International Council for Education, Research and Training

Resilience, Emotional Reactivity, Positive Attachment and Alienation among Adolescents of Indian Origin Residing in Australia

Shende, Santosh S.1 and Kadam, Gauri S2

1,2Department of Psychology, Faculty of Humanities, Savitribai Phule Pune University, Pune, India


There is limited research exists on the adaptation of Indians in Australia, posing challenges for first-generation immigrants with transnational ties and values from their homeland. The adjustment difficulty may affect second-generation Australians, particularly in terms of their value systems. This study explores the correlation between Resilience, Emotional Reactivity, Positive Attachment, and Alienation among second-generation Indian-Australian teenagers. This study aims at finding correlation and gender differences in Resilience, Emotional Reactivity, Positive Attachment and Alienation among adolescents of Indian origin raised within Indian immigrated families residing in Australia. Total 180 adolescents of both Genders (Male N= 107, Female N= 73), were included in the study. ‘Resiliency Scales for Children and Adolescents (RSCA) by Sandra Prince-Embury (2006)’ and ‘Bell Relationship Inventory for Adolescents by Morris D Bell, PhD. (BRIA) 2005’ were the tools used. Pearson Correlation indicated that Resilience and Positive attachment are positively correlated. Alienation and Emotional reactivity were positively correlated, whereas negative correlation was found between Resilience and Alienation. In terms of Gender difference females showed higher Emotional reactivity than males.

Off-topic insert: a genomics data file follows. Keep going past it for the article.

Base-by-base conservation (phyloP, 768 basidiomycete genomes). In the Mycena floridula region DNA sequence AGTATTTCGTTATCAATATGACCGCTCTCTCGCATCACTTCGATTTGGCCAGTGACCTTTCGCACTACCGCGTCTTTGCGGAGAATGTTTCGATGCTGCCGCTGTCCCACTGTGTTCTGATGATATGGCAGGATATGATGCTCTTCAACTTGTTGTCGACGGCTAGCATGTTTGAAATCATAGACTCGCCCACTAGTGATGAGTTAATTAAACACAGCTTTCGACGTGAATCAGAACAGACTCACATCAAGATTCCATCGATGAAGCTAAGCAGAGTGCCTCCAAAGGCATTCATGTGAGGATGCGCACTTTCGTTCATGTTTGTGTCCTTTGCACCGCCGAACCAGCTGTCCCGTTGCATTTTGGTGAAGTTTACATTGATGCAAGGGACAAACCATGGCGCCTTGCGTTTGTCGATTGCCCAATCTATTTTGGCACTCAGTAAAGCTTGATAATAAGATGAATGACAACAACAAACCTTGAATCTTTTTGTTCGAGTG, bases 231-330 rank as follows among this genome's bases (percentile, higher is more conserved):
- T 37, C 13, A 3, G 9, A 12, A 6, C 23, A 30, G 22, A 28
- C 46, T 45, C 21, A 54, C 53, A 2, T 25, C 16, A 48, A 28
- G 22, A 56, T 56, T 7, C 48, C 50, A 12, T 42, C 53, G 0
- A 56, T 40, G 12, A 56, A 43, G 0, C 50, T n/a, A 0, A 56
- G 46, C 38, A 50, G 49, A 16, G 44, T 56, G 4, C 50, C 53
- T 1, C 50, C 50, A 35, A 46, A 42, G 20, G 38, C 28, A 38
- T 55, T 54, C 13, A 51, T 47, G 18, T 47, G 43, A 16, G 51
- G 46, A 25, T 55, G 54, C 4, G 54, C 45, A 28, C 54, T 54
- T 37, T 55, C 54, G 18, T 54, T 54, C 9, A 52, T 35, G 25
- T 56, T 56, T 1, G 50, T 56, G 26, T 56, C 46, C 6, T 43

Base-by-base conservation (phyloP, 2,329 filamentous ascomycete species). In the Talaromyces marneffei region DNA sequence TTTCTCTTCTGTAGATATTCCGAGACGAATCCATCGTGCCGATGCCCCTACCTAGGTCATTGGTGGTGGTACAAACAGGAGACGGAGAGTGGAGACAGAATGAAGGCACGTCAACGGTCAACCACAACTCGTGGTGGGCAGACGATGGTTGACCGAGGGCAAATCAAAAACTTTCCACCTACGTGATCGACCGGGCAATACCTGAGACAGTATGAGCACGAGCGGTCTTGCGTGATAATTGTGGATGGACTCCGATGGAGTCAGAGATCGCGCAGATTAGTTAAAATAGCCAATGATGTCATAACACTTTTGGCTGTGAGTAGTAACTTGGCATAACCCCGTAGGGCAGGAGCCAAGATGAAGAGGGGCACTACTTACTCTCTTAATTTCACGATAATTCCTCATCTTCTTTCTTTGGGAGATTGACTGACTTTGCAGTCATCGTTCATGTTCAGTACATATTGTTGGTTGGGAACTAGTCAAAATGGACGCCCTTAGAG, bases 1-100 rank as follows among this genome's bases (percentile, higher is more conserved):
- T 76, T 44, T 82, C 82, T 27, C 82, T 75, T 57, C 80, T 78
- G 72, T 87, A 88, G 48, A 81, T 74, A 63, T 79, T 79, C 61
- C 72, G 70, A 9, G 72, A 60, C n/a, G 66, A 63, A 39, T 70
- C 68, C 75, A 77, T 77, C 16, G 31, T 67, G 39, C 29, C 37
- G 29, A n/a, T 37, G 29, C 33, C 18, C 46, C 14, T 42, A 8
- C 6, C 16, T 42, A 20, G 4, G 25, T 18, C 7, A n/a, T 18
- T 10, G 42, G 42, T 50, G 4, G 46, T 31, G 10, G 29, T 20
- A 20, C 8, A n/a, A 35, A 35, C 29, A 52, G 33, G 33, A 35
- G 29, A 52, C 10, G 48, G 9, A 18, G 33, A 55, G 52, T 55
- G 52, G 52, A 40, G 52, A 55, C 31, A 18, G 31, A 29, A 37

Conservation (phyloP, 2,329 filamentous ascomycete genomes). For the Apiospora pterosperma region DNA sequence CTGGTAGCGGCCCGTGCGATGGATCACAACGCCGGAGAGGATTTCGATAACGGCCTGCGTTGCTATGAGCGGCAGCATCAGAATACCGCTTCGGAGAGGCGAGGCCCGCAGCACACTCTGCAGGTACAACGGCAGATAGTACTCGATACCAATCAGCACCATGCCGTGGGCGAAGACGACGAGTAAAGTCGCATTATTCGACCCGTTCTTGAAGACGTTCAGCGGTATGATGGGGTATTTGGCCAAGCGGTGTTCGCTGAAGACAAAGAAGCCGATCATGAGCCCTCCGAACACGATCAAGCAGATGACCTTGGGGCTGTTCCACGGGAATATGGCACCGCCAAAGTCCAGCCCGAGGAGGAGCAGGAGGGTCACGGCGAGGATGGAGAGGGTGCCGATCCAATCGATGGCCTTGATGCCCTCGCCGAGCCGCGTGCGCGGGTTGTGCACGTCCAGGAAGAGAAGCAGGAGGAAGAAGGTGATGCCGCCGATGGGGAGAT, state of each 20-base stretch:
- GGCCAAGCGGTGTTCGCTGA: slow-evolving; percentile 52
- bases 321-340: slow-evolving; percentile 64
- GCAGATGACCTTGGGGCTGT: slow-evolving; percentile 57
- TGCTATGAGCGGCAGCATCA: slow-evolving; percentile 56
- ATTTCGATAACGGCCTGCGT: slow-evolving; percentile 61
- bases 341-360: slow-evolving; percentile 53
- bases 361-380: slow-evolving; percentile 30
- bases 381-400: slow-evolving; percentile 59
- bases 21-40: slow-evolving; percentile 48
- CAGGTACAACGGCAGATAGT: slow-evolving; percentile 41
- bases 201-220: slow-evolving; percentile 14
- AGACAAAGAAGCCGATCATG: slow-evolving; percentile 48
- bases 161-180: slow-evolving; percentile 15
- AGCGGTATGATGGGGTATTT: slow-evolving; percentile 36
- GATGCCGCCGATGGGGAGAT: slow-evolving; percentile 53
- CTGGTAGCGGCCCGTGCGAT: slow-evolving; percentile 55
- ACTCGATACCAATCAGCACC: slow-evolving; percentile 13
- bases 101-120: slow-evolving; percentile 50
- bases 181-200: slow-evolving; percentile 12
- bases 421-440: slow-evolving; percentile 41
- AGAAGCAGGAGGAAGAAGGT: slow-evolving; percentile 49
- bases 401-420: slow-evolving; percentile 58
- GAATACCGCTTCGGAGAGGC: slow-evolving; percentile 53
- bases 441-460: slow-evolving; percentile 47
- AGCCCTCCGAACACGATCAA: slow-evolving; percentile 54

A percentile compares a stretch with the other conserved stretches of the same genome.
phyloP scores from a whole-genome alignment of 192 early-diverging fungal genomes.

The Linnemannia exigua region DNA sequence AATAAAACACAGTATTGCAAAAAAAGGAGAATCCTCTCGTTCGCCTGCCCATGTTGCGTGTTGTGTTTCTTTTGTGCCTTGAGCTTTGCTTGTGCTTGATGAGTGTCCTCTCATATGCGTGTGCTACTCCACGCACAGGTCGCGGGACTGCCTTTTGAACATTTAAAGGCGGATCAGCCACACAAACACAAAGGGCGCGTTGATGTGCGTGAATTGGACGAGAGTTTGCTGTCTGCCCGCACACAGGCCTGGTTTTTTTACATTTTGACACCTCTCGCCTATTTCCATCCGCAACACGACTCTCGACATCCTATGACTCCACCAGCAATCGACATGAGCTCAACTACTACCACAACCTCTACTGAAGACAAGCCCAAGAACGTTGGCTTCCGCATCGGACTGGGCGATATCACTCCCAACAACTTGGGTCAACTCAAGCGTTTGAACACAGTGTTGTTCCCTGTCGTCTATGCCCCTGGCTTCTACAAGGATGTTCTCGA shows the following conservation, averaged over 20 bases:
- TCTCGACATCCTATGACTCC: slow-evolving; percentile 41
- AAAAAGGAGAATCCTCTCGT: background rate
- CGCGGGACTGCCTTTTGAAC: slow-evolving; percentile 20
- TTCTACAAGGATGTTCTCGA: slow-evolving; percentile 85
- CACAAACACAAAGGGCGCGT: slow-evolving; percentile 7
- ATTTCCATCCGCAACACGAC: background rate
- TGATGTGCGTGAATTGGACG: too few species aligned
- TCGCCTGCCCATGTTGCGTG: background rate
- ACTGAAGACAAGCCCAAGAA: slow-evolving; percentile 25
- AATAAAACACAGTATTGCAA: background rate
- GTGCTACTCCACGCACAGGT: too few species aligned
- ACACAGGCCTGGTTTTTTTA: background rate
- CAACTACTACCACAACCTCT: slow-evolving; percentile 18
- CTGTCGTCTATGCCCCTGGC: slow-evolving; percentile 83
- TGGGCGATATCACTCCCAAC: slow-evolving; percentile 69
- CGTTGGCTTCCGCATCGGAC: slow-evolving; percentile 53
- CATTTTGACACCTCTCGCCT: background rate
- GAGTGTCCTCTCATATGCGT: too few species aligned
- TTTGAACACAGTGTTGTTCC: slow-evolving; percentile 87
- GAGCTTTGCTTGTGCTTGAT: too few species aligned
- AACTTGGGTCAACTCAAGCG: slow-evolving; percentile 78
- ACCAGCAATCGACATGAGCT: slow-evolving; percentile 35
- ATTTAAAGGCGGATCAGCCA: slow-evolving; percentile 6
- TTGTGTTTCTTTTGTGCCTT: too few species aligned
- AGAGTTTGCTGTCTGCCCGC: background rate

Keywords: Resilience, Emotional Reactivity, Alienation, Indian- Immigrants, Adolescents

Impact Statement


Raising children in this diverse environment presents unique challenges, especially for first-generation immigrants with less adaptable cultural values. Teenagers may face cultural conflicts during their transition to independence. The proposed study examines behaviours predicting successful transition into independent living and employment among immigrant adolescents. Insights from this research will aid in developing resilience and relationship styles that support young immigrants’ integration and independence in Australia. The study’s findings have significant implications for policy development, educational programs, and community support services, offering strategies to better assist immigrant families and their children.

About Author/s

Santosh Shende


Author is a dedicated and skilled counsellor, facilitator, and caseworker with extensive clinical experience and training. He possesses a comprehensive understanding of the Australian community welfare sector and excels in delivering services within this framework. He demonstrates exceptional ability to build rapport and work effectively with individuals, families, and children. He has proven success in multidisciplinary teamwork environments, with excellent networking skills and a strong track record of working with rural and remote Australian Indigenous communities. He exhibits excellent leadership and people management capabilities, coupled with a thorough understanding of health, safety, and quality assurance systems.



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